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The Indian Space Research Organisation (Isro) on Saturday successfully completed the launch and recovery of a test vehicle carrying the crew module for the Gaganyaan mission, accomplishing a key milestone for the country’s first human space flight project.
For the test, scientists simulated an abort situation for the Crew Escape System to carry the crew module out of the first test vehicle development flight (TV-D1), the space agency said in a statement.
“Mission Gaganyaan: TV-D1 Test Flight is accomplished. Crew Escape System performed as intended. Mission Gaganyaan gets off on a successful note,” Isro said.
The test essentially involved launching the empty crew module and creating an emergency situation to test that in the event of an actual contingency, the module is capable of removing itself effectively and landing safely into the sea, from where it can be recovered.
Saturday’s test was the first of many that the agency will perform as it prepares for a manned mission to space around 2025, agency chief S Somanath said.
“I am very happy to announce the successful accomplishment of the TV-D1 mission… The vehicle has gone up to a Mach number, which is slightly above the speed of sound and initiated an abort condition for the crew escape to function,” Somanath said. Mach 1 is equal to about 1,200 km per hour.
The agency is aiming for a launch window in the first half of 2024 for the unmanned flight under the mission, Somanath said.
The Gaganyaan mission is aimed at developing a human-habitable space capsule that will carry a three-member crew into an orbit of 400km for three days, before splashing down in the Indian Ocean.
Following a successful launch in the morning, the module descended using parachutes for a splashdown in the Bay of Bengal, the space agency said.
Somanath later said that the crew module has been fully recovered from the sea and it has been brought to Chennai port.
“Eastern Naval Command units recovered the Crew Module — a path paved by extensive planning, training of Naval divers, formulation of Standard Operating Procedures (SOP) and joint communication by combined teams of Navy and ISRO,” the Indian Navy said in a statement in the evening.
The Navy, on its official handle on X, also shared pictures of its personnel recovering the module from the water, about 10 km from the coast of Sriharikota.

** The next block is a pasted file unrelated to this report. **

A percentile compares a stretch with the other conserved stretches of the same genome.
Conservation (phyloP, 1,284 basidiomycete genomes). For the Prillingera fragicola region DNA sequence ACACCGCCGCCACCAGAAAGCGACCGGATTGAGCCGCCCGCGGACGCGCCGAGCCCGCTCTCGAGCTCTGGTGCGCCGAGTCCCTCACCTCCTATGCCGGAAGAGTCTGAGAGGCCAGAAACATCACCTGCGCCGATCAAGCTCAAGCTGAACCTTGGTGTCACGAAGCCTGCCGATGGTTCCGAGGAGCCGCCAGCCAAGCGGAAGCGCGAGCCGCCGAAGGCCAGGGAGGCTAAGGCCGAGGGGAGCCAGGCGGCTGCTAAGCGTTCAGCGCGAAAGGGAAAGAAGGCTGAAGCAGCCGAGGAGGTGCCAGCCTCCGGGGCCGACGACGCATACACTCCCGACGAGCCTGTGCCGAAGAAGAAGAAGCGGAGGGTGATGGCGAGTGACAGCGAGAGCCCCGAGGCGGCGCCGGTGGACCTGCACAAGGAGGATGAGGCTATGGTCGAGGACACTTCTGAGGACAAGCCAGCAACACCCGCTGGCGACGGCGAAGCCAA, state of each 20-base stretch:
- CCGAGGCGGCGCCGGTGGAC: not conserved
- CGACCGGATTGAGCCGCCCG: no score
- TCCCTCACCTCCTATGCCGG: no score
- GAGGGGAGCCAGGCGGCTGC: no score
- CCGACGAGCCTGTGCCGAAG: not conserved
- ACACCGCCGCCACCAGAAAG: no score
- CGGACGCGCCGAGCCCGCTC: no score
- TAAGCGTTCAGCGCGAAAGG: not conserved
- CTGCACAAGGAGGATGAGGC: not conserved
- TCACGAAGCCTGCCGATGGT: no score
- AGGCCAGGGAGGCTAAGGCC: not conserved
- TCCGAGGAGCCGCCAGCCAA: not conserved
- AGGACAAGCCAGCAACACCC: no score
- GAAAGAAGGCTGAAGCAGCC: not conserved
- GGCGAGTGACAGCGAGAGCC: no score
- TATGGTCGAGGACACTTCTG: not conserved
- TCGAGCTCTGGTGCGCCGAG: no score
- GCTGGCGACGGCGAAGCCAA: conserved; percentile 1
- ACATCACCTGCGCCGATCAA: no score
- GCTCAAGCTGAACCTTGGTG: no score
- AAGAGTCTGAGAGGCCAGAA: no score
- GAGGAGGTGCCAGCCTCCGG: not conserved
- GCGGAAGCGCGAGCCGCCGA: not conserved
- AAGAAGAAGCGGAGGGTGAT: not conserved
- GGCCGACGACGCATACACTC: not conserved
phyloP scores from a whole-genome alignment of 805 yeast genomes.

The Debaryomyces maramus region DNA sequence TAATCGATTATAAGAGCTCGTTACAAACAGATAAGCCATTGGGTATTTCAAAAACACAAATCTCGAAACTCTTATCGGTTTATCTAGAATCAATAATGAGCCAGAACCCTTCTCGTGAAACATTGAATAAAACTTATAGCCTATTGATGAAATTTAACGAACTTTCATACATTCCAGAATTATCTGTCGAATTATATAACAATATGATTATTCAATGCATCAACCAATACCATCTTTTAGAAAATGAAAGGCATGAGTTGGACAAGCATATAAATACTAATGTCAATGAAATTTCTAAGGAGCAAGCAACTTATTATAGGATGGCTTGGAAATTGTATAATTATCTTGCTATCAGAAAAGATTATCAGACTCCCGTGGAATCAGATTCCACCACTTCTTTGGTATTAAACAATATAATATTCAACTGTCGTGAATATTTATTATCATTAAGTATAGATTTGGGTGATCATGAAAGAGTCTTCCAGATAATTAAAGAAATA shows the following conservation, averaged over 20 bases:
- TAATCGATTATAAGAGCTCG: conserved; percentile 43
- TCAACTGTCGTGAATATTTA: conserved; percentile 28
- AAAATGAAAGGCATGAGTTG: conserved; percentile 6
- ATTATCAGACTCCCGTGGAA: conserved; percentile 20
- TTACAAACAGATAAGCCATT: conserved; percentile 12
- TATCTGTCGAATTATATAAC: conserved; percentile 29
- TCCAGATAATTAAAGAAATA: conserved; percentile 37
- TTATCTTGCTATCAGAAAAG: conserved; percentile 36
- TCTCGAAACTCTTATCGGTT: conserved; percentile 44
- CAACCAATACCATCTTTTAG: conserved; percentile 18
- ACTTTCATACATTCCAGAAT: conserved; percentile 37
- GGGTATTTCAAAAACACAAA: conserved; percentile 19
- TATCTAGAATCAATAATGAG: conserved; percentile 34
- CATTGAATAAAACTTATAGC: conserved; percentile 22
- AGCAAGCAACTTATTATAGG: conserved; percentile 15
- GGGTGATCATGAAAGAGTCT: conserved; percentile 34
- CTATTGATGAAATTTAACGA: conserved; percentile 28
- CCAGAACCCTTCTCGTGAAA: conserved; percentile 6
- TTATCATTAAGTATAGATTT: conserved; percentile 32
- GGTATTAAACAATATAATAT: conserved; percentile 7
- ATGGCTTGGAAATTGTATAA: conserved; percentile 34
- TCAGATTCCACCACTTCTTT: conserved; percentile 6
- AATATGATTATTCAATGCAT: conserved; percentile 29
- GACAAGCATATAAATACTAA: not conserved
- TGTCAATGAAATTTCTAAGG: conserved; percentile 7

The crew module is where the astronauts will be stationed in a pressurised earth-like atmospheric condition during the Gaganyaan mission. For the 34.9-metre-tall rocket TV-D1, the crew module was an unpressurised version, Isro said.
The success of the mission came after tense two hours in the morning, when weather-related issues first forced a rescheduling of the lift-off from the original 8am to 8.30am, and then again 15 minutes later, when just four seconds before the single-stage propulsion rocket was set to soar into the skies at 8.45am, a “hold” sign flashed on the screens.
The agency, however, was quick to respond, and the launch took place at 10am.
The liquid-propelled single-stage test vehicle, or TV-D1, uses a modified VIKAS engine with a crew module and crew escape system mounted at its fore end.
After the success of the TV-D1, the space agency will now carry out a test flight with a humanoid astronaut, Vyomitra, which will be followed by the unmanned flight, according to officials from the department of space.
The mission is the next ambitious leap for India’s space agency after a staggering couple of successes this year. Isro put the first spacecraft near the south pole of the Moon (Chandrayaan-3) and sent a probe to survey the Sun (Aditya-L1), challenging the space programmes of countries with much deeper pockets and far longer history of space exploration.
Congratulating Isro on Saturday, Prime Minister Narendra Modi said, “This launch takes us one step closer to realising India’s first human space flight program, Gaganyaan. My best wishes to our scientists at Isro.”
Union minister of science and technology Jitendra Singh also commended Isro’s efforts.
“Kudos to Isro for successfully accomplishing maiden Test Vehicle Flight TV-D1. This is the first step in the last leg of journey towards India’s crewed human spacecraft mission, Gaganyaan. In the enabling milieu provided by PM Modi, Isro is achieving success after the other and the next important one is the Gaganyaan,” Singh said.
S Sivakumar, mission director of the TV-D1 test, said that this test was a bouquet of three experiments put together—testing the safety of the test vehicle, crew escape system and the crew module.
“All systems performed well and such a test has never been done before. This was a penance for us for the last three-four years and we are glad that everything has performed as per plan, minus the minor initial glitch, which was immediately rectified,” Sivakumar said.
Soumya Pillai covers environment and traffic in Delhi. A journalist for three years, she has grown up in and with Delhi, which is often reflected in the stories she does about life in the city. She also enjoys writing on social innovations.
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